Wells Fargo still feeling impact of sales practices scandal
NEW YORK (AP) — Wells Fargo is still seeing fewer people at its bank branches as well as a decline in checking-account openings as the scandal over its sales practices takes its toll.
But there is a silver lining for the bank: Its February numbers are up from December lows.
Wells Fargo said Monday that customers opened 40 percent fewer checking accounts per day last month compared to a year earlier, while the number of customer interactions with branch bankers per day was down 17 percent. The numbers are similar to those it has been reporting since it started giving monthly updates late last year.
Credit card applications also fell sharply, dropping by 53 percent.
There were some improvements. While overall account openings were down sharply from a year earlier, average daily customer visits were up slightly from January. Internal customer loyalty and satisfaction scores also improved.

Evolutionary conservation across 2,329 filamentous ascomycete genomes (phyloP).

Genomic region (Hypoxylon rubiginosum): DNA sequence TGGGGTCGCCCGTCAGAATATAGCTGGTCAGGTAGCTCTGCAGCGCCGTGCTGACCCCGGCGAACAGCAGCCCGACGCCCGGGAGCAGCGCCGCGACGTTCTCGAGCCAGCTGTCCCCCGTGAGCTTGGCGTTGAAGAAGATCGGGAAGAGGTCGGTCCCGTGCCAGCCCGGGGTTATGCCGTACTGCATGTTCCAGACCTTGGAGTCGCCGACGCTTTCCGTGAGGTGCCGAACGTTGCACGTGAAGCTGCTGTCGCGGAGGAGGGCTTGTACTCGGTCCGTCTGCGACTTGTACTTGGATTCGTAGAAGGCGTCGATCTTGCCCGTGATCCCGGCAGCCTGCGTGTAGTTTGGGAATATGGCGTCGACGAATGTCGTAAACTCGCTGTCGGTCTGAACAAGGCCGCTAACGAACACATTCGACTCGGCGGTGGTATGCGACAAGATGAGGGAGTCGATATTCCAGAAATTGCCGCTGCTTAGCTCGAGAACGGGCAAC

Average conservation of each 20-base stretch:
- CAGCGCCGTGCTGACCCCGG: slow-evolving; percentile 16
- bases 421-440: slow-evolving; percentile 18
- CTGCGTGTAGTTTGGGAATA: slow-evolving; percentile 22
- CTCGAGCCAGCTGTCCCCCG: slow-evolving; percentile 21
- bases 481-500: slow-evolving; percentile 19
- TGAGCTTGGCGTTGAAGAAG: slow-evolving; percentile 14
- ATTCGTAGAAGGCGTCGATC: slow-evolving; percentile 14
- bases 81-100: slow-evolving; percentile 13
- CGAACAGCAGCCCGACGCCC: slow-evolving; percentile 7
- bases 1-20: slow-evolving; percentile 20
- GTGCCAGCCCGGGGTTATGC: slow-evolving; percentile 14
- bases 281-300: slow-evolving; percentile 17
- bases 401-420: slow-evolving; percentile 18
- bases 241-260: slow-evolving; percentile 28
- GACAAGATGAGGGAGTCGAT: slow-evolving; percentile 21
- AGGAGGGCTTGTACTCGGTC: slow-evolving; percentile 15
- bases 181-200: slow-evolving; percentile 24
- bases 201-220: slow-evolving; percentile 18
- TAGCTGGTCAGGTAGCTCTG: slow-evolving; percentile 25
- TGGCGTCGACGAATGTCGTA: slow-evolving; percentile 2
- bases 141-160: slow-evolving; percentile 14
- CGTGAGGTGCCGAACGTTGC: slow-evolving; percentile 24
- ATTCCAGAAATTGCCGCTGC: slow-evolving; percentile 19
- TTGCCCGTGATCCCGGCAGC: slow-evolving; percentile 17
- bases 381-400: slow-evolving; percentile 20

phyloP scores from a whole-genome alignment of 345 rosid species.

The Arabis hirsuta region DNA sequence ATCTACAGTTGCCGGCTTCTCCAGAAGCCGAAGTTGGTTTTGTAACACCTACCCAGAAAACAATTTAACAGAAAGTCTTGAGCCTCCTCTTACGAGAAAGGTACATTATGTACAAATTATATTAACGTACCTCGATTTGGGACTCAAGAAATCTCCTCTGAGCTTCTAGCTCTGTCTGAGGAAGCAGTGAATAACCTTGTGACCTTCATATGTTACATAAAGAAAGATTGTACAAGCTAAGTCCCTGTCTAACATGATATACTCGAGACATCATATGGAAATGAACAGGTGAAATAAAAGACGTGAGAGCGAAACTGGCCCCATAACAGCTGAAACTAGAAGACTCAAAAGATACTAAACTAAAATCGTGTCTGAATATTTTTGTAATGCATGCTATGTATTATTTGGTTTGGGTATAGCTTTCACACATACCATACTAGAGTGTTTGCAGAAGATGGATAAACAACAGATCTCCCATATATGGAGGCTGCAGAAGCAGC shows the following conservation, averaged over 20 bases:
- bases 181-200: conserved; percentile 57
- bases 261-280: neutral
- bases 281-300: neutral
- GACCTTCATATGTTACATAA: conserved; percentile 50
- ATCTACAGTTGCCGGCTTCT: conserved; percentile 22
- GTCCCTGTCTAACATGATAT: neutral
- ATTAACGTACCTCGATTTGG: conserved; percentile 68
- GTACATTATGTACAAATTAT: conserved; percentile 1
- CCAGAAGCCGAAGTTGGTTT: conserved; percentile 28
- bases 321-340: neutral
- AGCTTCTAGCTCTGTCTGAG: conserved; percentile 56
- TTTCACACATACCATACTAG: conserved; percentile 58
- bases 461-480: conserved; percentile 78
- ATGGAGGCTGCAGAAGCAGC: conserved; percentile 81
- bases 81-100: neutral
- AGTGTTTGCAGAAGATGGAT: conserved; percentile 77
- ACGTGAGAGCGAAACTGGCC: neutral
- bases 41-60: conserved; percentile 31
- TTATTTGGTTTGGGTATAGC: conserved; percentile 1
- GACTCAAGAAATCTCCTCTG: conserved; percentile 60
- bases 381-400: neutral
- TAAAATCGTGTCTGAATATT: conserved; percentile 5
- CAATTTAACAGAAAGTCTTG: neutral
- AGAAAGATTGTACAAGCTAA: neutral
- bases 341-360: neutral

Wells Fargo CEO Tim Sloan said last week that he believes that the impact of the scandal had "bottomed out" in December, and that customers were starting to return to the bank.
The San Francisco-based bank has been working to restore customers' trust since it was discovered that in order to meet lofty sales goals, employees opened up to 2 million bank and credit card accounts without customer authorization. It's the biggest scandal in the bank's 164-year history and led to the abrupt retirement of its CEO, John Stumpf. The bank was fined $185 million by U.S. and California regulators.
In order to give investors and the public information on how the scandal has impacted Wells' business, the bank began providing monthly branch activity updates starting in September.